[From CNN online] The path Perseverance will traverse on Mars is about 15 miles long, an ‘epic journey’ that will take years. What scientists could discover about Mars, though, is worth the journey. To accomplish its goals, Perseverance will drive a little less than 0.1 mile per hour, three times faster than previous rovers.
Two items in the ‘Better Late Than Never’ category, in the fight against the pandemic, were in the news today.
1. Dr. Scott Atlas, Trump’s coronavirus adviser resigned. (His ‘expert advice’ appalled public health experts).
2. Washingtonians can finally activate or download the Coronavirus Exposure Notification app. (In Western Washington, the number of new daily cases jumped six-fold just from September to November). The diagram below shows how this works.
‘A mesh network is a group of devices that act as a single Wi-Fi network; so there are multiple sources of Wi-Fi around your house, instead of just a single router. These additional Wi-Fi sources are called points or nodes’.
– definition from support.google.com
My Wi-Fi signal downstairs was too weak for my new smart TV, so I opted for a mesh network to get a better signal downstairs — instead of adding a Wi-Fi extender to my existing network. Per my limited understanding, Wi-Fi extenders repeat the signal and thereby slows down its speed. Many times extenders broadcast a new network name, which could be a hassle for a user moving around a lot in the space.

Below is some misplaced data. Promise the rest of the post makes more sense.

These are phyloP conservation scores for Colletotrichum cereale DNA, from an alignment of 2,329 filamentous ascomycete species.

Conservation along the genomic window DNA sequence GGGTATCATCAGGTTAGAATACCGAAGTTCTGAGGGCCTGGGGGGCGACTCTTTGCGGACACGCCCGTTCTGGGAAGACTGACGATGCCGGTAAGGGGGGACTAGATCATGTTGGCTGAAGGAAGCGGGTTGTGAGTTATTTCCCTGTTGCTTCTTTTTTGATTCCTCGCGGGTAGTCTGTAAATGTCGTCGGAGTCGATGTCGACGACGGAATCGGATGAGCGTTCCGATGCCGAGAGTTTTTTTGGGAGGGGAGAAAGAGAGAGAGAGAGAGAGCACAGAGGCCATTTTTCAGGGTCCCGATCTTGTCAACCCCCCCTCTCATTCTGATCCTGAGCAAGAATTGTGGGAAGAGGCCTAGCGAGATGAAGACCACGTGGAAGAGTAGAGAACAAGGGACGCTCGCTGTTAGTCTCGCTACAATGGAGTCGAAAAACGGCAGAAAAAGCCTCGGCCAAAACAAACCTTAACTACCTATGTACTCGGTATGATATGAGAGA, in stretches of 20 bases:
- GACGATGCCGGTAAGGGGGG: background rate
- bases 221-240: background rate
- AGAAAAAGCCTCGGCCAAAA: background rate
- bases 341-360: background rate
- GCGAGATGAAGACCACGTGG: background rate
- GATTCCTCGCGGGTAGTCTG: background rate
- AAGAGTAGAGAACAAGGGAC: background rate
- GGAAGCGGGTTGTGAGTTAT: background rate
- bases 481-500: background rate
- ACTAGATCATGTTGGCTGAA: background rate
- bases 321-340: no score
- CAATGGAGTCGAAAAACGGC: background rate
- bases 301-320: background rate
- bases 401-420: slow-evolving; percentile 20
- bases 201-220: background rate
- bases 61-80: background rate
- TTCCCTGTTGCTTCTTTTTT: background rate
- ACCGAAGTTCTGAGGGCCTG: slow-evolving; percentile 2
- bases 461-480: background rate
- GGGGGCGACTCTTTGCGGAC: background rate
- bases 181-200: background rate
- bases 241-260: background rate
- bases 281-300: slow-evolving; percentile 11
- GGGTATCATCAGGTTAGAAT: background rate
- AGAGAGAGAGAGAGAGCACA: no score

I went with Google Nest Wi-Fi. For a small apartment, one node will do, but for a bigger space two nodes or more can be used.
Once I had the issues with my old Wi-Fi-enabled modem-router resolved (aka throwing it out and replacing it altogether with just a simple cable modem!), the set-up of the Google Nest Wifi mesh network was straightforward.
My Samsung TV was 10 years old, and at long last it was time to upgrade to a smart 4K* TV. I picked a Samsung again, and was planning to replace my 55″ screen with a similar size .. and then at the last minute in the store, opted for one with a 65″ screen.
I paid $1,899 in 2010 dollars for the old TV (that’s $2,264 in 2020 dollars). The new one was all of $529, practically given away for free. (Alright, so not completely free).
*Smart= the TV can connect to the internet and offer all kinds of online content from providers such as Netflix, Amazon Prime, YouTube and others.